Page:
Economic fears slam stocks

World Bank cuts global growth forecast, triggering a big selloff. Dow falls 200 points, S&P 500 and Nasdaq both lose more than 3%.

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By Alexandra Twin, senior writer

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NEW YORK ( -- Stocks sank Monday, ending at three-week lows, as the World Bank's weak outlook on global growth and a selloff in commodity prices sent investors heading for the exits.

Oil and gold prices slumped and the dollar was mixed. Treasury prices rallied as investors sought safety, sending the corresponding yields lower.

The Dow Jones industrial average (INDU) fell 200 points, or 2.4%. The S&P 500 (SPX) fell 28 points, or 3%, and the Nasdaq (COMP) fell 61 points, or 3.4%.

The World Bank cut its 2009 forecast, predicting that global growth will shrink by 2.9% versus its earlier forecast for a 1.7% contraction. Global trade is expected to plummet 9.7% this year, it said. Developing countries have been especially hard, with the exception of booming China and India.

The forecast sent European markets tumbling as well, while Asian markets ended higher.

"The World Bank news today was pretty major, but it's not just today's news that is causing the selling," said Gary Webb, CEO at Webb Financial Group.

He said that stocks have been falling for several sessions now as investor sentiment has gotten more negative.

"If we don't see something good here in the next few days to cause a rebound, then I think we'll see a bigger pullback," he said. "Even one positive report would help. It wouldn't send stocks flying but it would help limit the decline."

Stocks were mixed Friday at the end of the first down week in a month on Wall Street. A three-month rally propelled the S&P 500 by as much as 40% off of 12-year lows. But the advance has lost steam lately as investors have worried that the recession may stretch on longer than anticipated.

"Every time there's a blip economically, the market sells off," said Ron Kiddoo, chief investment officer at Cozad Asset Management.

"But I also think we were ready for a pullback," he said. "You don't get 30 or 40 percent rallies without a pullback."

The S&P 500 has now lost 6.6% off the highs from 2 weeks ago. Kiddoo said he thinks the broad index could end up pulling back a total of 10% to 15% before the selloff runs its course.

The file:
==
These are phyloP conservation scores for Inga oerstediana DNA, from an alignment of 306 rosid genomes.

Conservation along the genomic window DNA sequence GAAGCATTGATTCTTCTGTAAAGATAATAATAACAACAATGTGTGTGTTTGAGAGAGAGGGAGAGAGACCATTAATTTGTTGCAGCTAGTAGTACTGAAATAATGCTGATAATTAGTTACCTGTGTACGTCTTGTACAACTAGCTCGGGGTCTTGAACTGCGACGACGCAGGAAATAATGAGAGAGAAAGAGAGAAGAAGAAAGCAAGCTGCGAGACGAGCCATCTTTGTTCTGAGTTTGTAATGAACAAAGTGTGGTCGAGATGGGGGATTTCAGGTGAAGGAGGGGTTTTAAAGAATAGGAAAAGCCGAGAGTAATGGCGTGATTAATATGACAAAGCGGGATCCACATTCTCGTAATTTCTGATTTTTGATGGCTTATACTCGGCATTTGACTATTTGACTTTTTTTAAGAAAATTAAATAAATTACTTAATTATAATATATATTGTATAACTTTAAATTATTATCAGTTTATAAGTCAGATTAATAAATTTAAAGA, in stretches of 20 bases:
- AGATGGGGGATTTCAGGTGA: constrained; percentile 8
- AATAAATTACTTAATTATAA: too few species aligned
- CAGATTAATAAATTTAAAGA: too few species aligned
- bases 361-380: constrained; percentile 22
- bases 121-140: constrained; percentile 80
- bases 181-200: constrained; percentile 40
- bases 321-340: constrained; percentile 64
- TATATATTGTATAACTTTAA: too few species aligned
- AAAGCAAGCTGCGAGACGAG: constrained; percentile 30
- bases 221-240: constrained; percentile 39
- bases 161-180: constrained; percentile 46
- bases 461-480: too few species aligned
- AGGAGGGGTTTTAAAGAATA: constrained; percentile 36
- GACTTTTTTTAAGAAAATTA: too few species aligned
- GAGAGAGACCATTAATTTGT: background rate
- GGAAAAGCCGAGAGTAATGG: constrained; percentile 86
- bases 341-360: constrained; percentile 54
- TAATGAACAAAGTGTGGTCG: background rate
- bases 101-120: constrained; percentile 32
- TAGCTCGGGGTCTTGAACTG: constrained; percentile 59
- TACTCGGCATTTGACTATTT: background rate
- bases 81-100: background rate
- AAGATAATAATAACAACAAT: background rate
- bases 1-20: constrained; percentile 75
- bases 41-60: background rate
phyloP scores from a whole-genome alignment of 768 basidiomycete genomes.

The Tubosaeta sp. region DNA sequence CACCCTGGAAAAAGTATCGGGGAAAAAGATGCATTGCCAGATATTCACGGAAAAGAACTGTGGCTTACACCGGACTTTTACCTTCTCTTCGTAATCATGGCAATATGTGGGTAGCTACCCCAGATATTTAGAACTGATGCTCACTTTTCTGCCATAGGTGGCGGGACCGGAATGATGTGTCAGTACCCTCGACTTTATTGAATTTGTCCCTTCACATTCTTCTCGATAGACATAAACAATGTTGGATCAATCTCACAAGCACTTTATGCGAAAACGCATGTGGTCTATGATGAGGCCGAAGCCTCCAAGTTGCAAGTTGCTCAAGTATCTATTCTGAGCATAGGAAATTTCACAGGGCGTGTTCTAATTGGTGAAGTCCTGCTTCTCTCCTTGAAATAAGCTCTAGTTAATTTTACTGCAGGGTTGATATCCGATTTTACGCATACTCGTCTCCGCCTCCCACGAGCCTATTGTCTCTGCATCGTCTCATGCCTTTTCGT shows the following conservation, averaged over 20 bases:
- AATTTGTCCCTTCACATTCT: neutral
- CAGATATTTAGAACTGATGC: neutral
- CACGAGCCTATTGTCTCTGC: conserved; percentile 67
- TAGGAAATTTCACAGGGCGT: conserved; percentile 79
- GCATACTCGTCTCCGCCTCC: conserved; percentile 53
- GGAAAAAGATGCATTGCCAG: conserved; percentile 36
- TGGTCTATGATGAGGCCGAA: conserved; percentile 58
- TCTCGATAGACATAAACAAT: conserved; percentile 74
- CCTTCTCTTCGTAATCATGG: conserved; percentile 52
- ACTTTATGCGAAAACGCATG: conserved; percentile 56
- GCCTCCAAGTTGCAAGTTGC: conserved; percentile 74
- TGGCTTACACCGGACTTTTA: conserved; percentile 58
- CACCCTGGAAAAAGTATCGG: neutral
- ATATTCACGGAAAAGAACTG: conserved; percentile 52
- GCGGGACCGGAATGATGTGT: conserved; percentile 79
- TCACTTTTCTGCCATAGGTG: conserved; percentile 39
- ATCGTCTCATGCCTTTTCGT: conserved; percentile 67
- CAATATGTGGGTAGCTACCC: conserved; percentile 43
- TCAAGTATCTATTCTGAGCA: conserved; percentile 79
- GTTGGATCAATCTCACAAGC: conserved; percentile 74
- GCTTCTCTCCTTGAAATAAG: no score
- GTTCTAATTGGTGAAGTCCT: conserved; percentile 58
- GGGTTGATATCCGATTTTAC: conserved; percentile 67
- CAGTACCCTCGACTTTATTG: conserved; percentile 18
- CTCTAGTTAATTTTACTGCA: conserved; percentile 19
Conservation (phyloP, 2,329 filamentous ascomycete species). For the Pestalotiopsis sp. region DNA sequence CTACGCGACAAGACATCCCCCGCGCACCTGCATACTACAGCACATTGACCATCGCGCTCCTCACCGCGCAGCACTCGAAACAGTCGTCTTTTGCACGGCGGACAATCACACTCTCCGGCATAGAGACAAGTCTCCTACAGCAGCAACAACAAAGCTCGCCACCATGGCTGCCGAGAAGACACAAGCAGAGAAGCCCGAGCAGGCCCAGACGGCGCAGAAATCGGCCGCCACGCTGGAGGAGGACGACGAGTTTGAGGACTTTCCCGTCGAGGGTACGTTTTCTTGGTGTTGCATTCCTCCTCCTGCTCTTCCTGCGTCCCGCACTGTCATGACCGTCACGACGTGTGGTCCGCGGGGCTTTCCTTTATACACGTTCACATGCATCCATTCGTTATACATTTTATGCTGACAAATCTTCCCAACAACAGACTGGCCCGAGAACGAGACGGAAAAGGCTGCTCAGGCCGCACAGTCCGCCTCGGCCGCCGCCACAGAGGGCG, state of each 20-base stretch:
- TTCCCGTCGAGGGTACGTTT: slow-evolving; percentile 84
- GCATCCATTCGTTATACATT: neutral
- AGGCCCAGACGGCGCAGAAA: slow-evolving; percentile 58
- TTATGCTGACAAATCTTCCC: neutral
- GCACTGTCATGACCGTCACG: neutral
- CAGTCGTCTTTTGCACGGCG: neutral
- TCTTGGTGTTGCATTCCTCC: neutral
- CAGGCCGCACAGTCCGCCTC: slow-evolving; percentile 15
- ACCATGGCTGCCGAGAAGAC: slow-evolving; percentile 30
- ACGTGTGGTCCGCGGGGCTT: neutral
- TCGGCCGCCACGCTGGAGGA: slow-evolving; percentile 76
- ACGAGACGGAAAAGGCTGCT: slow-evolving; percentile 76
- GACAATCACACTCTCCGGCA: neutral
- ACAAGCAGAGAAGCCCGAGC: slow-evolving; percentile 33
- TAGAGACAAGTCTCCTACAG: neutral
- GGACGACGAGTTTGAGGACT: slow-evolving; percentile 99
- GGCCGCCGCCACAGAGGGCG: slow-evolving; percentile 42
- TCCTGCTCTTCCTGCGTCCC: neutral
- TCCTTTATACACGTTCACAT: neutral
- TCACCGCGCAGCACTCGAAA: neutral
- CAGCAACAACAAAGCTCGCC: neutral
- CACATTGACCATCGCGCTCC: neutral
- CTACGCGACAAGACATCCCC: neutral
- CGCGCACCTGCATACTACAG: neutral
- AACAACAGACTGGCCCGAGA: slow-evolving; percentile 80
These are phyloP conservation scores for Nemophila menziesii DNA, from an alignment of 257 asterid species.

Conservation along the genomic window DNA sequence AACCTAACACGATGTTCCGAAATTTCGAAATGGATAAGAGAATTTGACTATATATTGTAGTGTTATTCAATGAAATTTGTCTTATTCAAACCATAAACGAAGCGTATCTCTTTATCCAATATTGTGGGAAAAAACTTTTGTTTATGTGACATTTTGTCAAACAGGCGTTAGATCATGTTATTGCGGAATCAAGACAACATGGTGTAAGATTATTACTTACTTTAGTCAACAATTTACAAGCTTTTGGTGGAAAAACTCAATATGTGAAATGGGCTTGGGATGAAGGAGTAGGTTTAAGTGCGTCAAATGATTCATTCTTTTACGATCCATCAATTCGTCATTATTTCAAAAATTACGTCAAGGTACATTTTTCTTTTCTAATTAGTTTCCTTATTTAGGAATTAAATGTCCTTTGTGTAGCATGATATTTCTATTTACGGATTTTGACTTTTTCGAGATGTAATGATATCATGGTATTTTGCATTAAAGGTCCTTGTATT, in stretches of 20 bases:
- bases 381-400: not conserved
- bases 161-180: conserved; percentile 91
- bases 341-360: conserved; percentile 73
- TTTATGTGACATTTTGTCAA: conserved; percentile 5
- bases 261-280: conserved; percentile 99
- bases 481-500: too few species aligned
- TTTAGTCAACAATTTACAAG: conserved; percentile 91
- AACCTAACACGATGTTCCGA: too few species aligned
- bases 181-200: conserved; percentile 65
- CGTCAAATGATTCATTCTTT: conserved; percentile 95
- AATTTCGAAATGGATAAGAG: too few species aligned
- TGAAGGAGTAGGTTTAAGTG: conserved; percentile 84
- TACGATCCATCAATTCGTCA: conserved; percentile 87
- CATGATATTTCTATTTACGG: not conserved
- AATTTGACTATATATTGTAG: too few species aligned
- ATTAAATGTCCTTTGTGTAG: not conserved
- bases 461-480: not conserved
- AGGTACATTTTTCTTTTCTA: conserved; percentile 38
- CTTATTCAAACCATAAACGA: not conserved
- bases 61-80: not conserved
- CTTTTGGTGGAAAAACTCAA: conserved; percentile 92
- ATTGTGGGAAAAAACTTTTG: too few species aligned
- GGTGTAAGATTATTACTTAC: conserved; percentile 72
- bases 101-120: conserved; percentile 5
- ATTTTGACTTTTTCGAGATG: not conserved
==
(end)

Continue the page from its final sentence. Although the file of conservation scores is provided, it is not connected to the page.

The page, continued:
On the move: Stock declines were broad based, with 27 out of 30 Dow issues falling, led by Chevron (CVX, Fortune 500) and Exxon Mobil (XOM, Fortune 500), which fell in tune with the price of oil.

Other big Dow losers included Boeing (BA, Fortune 500), IBM (IBM, Fortune 500), Hewlett-Packard (HPQ, Fortune 500), 3M (MMM, Fortune 500) and United Technologies (UTX, Fortune 500).

Apple (AAPL, Fortune 500) said it sold more than 1 million copies of its new iPhone 3GS in the first three days it was on sale, in what was being described as the most successful launch of a smartphone ever. Apple shares fell modestly.

A number of financial stocks plunged, including American Express (AXP, Fortune 500), Bank of America (BAC, Fortune 500) and JPMorgan Chase (JPM, Fortune 500).

The KBW Bank sector index fell 6.7%.

Walgreen shares slipped after it posted a bigger-than-expected drop in quarterly profits.

Market breadth was negative. On the New York Stock Exchange, losers beat winners by nearly eight to one on volume of 1.40 billion shares. On the Nasdaq, decliners topped advancers by more than five to one on volume of 2.36 billion shares.

Economy: No economic reports were due Monday, with readings on housing, consumer spending and the labor market due later in the week.

The Federal Reserve Board meets Tuesday and Wednesday to discuss interest-rate policy with an announcement expected Wednesday afternoon. The central bank is expected to hold interest rates steady at historic lows near zero. But as usual, what the bankers say in the statement about the economy will be key.

Bonds: Treasury prices rallied, lowering the yield on the benchmark 10-year note to 3.70% from 3.83% Friday. Treasury prices and yields move in opposite directions.

Other markets: U.S. light crude oil for July delivery fell to a two-week low, tumbling $2.62, or 3.8%, to settle at $66.93 a barrel on the New York Mercantile Exchange. The July contract expired Monday. August becomes the active trading month Tuesday.

COMEX gold for August delivery fell $15.20 to settle at $921 an ounce.

In currency trading, the dollar rose versus the euro and fell against the yen.

Gas prices retreated for the first time in 55 days, falling three-tenths of a percent to $2.69 per gallon, according to AAA. Prices had risen 32% since April 29. To top of page

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